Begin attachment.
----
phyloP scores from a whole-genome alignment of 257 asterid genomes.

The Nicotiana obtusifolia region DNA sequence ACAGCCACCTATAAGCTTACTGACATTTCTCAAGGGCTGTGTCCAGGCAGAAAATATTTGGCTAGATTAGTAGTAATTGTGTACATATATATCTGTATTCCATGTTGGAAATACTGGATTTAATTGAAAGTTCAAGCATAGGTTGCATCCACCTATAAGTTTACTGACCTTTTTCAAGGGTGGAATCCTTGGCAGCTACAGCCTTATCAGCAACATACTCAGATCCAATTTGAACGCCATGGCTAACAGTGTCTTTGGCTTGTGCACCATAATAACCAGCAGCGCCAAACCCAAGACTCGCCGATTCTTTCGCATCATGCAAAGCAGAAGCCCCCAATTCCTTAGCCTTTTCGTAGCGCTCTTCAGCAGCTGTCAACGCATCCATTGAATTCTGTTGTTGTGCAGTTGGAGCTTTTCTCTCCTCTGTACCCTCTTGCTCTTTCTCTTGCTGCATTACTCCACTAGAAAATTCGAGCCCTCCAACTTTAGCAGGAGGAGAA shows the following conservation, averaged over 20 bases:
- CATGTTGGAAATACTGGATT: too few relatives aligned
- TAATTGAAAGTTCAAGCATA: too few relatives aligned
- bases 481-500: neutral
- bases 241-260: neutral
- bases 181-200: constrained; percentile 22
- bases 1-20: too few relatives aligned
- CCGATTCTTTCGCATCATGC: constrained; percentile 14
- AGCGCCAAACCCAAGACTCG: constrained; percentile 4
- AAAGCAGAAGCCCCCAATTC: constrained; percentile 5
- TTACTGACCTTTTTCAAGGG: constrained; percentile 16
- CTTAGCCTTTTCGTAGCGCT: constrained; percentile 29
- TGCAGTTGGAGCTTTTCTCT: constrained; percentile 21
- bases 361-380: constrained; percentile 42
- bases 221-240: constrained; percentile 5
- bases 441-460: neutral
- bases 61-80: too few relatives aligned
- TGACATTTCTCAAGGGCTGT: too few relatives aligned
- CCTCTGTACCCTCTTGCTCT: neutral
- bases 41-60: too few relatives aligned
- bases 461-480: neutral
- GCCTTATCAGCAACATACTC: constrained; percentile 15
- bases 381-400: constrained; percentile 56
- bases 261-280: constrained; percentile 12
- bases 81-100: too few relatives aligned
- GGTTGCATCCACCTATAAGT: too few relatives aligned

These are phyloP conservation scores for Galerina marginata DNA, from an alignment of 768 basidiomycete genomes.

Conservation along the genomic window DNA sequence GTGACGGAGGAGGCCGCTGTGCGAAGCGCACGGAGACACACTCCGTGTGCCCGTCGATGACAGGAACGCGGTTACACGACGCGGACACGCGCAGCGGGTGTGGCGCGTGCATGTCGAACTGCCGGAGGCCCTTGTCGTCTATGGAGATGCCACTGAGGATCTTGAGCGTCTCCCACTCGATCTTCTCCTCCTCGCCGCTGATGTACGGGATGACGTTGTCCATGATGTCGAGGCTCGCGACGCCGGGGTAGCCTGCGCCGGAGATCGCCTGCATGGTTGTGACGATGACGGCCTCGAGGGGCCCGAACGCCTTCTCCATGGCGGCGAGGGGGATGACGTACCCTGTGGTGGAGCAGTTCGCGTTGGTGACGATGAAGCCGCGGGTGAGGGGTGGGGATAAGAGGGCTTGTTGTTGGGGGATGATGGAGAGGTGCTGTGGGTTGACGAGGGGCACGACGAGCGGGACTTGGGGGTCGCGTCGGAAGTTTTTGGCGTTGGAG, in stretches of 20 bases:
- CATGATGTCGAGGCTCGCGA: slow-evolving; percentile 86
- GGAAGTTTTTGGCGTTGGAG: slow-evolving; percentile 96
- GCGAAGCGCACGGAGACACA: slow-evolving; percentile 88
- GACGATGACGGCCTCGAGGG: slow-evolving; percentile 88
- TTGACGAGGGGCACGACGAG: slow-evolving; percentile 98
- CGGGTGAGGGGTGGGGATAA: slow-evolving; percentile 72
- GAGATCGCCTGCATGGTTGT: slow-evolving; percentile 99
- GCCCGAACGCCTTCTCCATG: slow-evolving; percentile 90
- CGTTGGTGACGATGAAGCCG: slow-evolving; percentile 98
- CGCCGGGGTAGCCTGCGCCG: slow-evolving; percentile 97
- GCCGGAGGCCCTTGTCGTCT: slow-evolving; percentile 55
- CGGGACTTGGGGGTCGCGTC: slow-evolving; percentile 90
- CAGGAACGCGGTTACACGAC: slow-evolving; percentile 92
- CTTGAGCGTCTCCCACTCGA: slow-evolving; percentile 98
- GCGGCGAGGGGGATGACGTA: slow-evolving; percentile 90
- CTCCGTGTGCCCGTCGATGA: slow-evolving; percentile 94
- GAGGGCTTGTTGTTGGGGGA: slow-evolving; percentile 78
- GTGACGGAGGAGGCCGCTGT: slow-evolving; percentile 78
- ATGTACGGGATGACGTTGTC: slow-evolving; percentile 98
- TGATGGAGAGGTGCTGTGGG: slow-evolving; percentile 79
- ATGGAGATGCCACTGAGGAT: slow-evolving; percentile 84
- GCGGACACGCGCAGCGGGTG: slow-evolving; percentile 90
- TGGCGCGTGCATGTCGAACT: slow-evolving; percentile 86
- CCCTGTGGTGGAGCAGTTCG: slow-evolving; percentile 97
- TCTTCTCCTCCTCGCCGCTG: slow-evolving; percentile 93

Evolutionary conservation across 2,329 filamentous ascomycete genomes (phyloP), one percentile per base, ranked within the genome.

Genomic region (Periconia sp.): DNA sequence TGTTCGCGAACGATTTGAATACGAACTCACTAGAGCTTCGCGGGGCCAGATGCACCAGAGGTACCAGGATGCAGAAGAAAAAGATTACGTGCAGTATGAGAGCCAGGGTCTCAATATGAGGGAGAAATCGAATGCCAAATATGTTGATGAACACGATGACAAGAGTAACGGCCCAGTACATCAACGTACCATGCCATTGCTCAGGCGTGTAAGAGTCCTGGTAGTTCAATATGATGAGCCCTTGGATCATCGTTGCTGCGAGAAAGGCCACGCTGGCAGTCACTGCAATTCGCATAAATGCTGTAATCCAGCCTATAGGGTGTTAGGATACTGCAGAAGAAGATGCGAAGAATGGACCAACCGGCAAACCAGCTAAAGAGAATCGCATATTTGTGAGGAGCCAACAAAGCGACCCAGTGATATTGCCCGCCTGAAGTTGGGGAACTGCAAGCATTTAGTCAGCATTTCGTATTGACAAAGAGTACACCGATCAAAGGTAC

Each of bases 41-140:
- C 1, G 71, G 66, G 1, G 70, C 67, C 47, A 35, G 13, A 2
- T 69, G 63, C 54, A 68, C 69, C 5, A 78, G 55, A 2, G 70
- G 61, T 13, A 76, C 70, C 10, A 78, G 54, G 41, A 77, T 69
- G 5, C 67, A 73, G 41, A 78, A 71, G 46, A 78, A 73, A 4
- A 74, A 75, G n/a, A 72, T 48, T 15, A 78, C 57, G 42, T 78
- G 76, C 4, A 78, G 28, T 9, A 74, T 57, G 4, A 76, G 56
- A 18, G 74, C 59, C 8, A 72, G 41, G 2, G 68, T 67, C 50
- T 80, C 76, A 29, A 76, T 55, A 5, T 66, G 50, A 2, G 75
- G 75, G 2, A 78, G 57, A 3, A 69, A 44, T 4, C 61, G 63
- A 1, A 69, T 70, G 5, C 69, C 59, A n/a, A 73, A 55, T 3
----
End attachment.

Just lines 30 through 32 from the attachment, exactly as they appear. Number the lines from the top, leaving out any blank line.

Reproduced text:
- CATGATGTCGAGGCTCGCGA: slow-evolving; percentile 86
- GGAAGTTTTTGGCGTTGGAG: slow-evolving; percentile 96
- GCGAAGCGCACGGAGACACA: slow-evolving; percentile 88